Good point. Even though the documentation seems pretty tight, what's the track record for such things? How accurate are English records before, say, 1500 AD?

The records are accurate (or as far as they can be) for the kinds of families which kept them--noble and wealthy families. But people make the wrong connections between their own family and ones which existed in the past. It is important to always know what records are being used to make a link. Sometimes genealogies will present a seamless descent, whereas in truth they're several different sources grafted together by somebody who doesn't understand them.

You need to really interrogate your genealogy. Lay out everything you've researched yourself, and work backward through everything that you've taken from others. Find the join between different kinds of sources and set out to prove or disprove those links. You almost certainly do descend from famous people in the past! Proving it is the hard bit.
posted by Emma May Smith at 5:30 AM on April 17, 2016 [1 favorite]


We're all related to each other. The number of people in the past was much less than it is now, and much less in even comparatively recent eras. The chances that any of us could be genetically linked to some individual in the past increase as time passes because the tree of possible connections grows quickly and rather geometrically.

So, while you do, perhaps, have a connection with Geoffrey of Anjou, so do, very likely, a significant percentage of all humans of European descent.

The links that I trust, and I also used ancestry.com, are the documented links. In my case, that means I can document direct family links here in the U.S. to the mid-18th century. Documenting links prior to that has proved impossible. Yet, obviously, as an American of English and German descent, I am linked, in some diaphanous genetic manner, to millions of other people scattered across the globe.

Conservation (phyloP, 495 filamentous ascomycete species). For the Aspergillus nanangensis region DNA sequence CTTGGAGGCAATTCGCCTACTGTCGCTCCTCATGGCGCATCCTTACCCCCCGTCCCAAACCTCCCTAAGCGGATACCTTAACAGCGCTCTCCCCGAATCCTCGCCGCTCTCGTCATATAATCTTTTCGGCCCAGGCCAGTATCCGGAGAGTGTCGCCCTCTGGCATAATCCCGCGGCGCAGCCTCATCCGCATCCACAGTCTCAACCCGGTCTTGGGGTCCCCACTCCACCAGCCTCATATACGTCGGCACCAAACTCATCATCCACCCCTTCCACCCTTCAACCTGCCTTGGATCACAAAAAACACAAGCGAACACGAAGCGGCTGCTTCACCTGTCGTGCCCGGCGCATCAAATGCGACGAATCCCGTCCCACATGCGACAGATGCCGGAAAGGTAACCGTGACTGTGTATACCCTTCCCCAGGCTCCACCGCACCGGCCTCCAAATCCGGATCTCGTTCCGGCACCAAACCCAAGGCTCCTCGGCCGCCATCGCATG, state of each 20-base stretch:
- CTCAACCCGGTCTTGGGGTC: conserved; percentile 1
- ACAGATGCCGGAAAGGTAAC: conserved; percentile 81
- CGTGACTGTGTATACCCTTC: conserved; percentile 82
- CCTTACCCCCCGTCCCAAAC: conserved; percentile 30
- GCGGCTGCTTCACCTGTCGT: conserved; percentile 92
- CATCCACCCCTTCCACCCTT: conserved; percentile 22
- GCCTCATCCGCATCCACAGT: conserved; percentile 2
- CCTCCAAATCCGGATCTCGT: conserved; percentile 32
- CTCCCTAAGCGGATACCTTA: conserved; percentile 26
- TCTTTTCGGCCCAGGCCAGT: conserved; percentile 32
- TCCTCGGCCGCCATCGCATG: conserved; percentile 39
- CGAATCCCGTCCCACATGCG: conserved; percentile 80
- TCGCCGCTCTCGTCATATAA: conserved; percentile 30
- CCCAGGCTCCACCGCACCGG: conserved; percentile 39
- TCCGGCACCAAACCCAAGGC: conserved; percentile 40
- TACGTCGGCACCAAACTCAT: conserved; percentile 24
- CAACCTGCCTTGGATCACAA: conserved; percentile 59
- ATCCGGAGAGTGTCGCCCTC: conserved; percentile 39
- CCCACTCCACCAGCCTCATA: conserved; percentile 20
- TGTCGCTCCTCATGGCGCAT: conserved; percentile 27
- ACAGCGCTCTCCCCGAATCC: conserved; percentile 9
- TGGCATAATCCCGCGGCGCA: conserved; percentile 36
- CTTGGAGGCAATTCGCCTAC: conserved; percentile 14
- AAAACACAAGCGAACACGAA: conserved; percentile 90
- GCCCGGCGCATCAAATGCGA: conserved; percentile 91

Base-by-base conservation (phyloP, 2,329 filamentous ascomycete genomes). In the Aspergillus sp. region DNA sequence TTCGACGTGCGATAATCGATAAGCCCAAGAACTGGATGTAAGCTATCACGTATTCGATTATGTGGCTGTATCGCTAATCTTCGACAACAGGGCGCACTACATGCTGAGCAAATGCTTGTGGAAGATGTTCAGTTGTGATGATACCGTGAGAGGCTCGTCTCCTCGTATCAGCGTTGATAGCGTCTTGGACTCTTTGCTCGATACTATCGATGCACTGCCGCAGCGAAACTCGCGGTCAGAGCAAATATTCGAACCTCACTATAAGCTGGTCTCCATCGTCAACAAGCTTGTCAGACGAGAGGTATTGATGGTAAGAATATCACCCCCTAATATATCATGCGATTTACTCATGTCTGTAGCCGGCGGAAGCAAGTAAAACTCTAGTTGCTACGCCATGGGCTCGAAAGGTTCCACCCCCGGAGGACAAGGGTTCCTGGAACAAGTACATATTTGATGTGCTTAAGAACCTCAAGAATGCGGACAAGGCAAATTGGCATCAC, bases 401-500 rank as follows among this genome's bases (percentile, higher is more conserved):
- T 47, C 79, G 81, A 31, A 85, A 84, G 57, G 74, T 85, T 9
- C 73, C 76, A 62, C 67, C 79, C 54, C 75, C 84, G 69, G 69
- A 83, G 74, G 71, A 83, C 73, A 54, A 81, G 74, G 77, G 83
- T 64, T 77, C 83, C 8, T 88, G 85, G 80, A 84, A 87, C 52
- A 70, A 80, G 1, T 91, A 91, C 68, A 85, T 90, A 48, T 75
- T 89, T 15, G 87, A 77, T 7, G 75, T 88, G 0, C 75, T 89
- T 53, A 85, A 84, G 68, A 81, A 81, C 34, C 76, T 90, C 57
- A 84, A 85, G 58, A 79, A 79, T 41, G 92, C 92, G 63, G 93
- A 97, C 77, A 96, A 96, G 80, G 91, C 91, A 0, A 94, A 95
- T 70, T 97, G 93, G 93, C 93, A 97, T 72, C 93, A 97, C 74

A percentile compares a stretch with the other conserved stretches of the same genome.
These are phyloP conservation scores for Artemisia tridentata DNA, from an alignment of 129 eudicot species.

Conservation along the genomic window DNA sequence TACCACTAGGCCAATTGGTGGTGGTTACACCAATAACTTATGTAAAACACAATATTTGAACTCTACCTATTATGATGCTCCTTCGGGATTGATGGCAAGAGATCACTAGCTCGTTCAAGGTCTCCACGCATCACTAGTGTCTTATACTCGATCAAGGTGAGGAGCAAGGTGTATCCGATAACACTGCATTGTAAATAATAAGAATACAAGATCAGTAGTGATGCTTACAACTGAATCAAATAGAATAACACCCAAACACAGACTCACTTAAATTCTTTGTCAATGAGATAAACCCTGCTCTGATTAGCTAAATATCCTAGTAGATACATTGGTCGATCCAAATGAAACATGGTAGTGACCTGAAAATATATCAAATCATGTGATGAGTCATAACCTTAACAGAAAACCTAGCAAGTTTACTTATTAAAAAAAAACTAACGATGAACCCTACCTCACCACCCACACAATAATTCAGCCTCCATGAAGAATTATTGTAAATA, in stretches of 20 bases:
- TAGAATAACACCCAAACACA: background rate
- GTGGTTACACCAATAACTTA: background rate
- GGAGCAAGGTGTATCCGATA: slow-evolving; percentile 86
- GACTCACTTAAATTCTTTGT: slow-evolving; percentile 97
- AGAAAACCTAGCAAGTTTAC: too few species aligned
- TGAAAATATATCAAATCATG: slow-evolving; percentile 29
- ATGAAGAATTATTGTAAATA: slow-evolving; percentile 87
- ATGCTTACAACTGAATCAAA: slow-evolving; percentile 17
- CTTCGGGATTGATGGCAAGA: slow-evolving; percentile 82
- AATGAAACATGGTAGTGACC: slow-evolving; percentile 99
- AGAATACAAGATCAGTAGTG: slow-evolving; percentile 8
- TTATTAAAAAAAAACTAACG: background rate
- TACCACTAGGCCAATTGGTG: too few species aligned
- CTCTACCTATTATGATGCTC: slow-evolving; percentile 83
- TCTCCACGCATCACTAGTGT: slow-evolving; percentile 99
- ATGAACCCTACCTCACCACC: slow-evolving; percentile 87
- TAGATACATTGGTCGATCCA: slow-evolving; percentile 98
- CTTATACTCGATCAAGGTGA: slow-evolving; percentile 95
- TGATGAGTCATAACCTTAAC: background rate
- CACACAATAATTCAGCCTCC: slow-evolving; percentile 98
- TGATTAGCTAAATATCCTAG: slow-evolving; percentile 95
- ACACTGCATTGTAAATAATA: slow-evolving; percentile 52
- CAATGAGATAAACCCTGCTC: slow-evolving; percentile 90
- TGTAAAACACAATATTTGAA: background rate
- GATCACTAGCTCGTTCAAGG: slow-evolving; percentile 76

Records may never be made in the first place. Geoffrey may have had reason to record the births of his legitimate children, but he probably took a different approach to any illegitimate offspring.

Records can be bogus. The surnames of many, many people who arrived in the U.S. at places like Ellis Island were altered -- Americanized -- by the officials filling out their paperwork. I've found that colonial American officials sometimes only recorded the name of arriving migrants who spoke some English, with their non-English speaking family members going down as something like "2 brothers and 1 sister..."

Many records are, of course, lost over time. In the U.S., many records were lost to the violence of the revolution and the Civil War.

So, if ancestry.com turned up a millennium's worth of reliable documentation directly linking you to Geoffrey of Anjou as an actual direct grandparent, then that's great. Probably, though, they did not.
posted by justcorbly at 5:48 AM on April 17, 2016


In 1000 years there have been approximately 40 generations, which means 2**40 paths back to ancestors. 2**40 is around a trillion (US) which is way more people than lived then, or have ever lived. So it is not surprising that you might be related to Geoffrey of Anjou or, frankly, anybody else who lived in the general area your family is from and who produced offspring. "Important" people (like Charlemagne) show up more often in these genealogies because (a) their family records were more likely to be preserved and (b) everybody since then has wanted to prove they were related to them.